Idiomatic Expressions - List in Alphabetical Order


List of idioms in alphabetical order

A list of idioms arranged in alphabetical order (with definitions and examples.) For a list arranged in categories, click here

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Learn English Idioms

A list of English idioms with definitions and examples:

said about someone who is able to do many things.

He can do many jobs; he's really a jack-of-all-trades

Category | names

jam on the brakes
to press the brakes suddenly and in a hard way.

I had to jam on the brakes because a kid suddenly appeared from nowhere and crossed the road.

Category | general

jangle someones's nerves
to annoy someone or or make them nervous.

The noise of the kids jangled my nerves.

Category | men and women

Jekyll and Hyde
Jekyll and Hyde refers to someone having a dual personality, one side of which is good and the other evil.

The origin of the phrase comes from Robert Louis Stevenson's The Strange Case of Dr. Jekyll and Mr. Hyde (1886).

She's a real Jekyll and Hyde. You never know when she will become unpleasant.

Category | names

Joe Bloggs
an average typical man.

This car is very expensive and is not the sort of thing that Joe Bloggs would buy.

Category | names

John Hancock
a person's signature.

Put your John Hancock at the bottom of the page.

Category | names

join the club
said as a reply to someone to mean that they are in the same situation.

Nancy: "I've got problems with my husband these days."
Alice: "Join the club!"

Category | relationship

jump on the bandwagon
To profit from a craze; to join a trend.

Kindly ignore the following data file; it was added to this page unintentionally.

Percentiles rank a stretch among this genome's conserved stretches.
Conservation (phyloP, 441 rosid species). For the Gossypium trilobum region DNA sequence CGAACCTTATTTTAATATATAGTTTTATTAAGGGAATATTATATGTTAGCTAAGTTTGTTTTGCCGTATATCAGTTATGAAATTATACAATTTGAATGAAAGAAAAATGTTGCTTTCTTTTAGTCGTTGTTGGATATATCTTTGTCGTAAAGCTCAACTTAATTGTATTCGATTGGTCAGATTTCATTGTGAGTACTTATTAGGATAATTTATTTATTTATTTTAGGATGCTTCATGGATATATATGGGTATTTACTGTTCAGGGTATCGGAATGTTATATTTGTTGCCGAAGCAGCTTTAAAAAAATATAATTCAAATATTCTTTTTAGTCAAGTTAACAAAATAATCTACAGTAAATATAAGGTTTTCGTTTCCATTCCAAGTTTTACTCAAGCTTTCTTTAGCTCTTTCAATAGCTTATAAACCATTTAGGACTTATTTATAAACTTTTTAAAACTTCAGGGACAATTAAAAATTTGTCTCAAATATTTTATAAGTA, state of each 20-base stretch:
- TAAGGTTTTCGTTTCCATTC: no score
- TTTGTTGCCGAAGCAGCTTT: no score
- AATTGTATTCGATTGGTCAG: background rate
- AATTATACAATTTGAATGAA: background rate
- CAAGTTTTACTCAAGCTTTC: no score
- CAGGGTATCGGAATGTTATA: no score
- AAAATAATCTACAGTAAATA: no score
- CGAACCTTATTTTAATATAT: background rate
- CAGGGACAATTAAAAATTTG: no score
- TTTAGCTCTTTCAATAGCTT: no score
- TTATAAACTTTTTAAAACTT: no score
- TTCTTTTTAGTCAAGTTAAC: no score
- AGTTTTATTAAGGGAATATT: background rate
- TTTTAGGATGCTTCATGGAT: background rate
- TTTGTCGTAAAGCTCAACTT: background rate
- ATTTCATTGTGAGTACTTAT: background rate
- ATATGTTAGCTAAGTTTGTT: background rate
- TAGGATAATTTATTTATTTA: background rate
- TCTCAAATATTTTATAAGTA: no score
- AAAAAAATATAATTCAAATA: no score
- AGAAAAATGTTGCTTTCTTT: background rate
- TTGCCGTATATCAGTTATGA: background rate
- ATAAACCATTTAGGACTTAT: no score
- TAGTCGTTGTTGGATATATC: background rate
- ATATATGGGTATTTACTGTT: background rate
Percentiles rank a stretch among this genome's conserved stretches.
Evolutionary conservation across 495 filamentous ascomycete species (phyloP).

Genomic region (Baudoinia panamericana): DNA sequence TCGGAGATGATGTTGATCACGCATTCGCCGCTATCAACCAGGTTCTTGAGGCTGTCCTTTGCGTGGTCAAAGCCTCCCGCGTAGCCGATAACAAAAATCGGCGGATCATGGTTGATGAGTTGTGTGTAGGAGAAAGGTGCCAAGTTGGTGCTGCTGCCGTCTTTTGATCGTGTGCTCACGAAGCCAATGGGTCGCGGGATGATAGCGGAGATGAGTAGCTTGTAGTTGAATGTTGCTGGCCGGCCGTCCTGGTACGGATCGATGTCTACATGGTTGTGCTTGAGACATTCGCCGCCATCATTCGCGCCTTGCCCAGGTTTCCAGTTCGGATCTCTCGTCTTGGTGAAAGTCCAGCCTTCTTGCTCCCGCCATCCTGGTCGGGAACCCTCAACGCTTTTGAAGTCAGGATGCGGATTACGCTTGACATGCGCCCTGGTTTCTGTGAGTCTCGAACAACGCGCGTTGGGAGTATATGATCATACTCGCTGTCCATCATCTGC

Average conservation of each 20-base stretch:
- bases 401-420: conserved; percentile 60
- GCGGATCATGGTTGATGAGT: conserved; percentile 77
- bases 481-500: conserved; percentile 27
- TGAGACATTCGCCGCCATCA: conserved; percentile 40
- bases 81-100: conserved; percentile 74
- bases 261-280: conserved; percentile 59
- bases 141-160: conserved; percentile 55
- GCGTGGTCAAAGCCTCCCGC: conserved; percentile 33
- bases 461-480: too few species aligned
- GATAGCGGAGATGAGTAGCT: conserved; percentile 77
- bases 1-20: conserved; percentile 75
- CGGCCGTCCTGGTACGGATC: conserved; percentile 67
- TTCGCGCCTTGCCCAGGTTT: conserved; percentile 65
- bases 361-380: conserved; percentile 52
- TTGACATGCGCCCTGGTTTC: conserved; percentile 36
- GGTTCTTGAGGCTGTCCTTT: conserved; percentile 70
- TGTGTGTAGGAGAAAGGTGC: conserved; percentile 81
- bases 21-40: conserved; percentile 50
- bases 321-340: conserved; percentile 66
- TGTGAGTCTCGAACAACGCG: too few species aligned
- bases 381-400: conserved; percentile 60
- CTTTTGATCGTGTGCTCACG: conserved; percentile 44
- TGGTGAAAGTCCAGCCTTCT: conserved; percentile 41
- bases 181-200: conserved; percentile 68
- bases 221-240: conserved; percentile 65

After the incredible success of the new product, the company has jumped on the bandwagon, and released a new version of it.

Category | travel

jump the gun
The phrase jump the gun means to act too soon, before the right time.

They jumped the gun and decided to get married before really knowing each other.

Category | war

jump the lights
To pass a set of traffic lights when they are not showing green.

It's dangerous to jump the lights. You may have a terrible accident.

Category | travel

just what the doctor ordered
The idiom just what the doctor ordered means exactly what is required or wanted.

Alan: Orange juice?
Greg: Thanks! Orange juice is just what the doctor ordered.

Category | health

Justice is blind
Justice is blindThis expression means that justice is impartial and objective. There is an allusion here to the Greek statue for justice, wearing a blindfold so as not to treat friends differently from strangers, or rich people better than the poor ones.

No matter who you are, you must respect the law. Justice is blind!

Category | law

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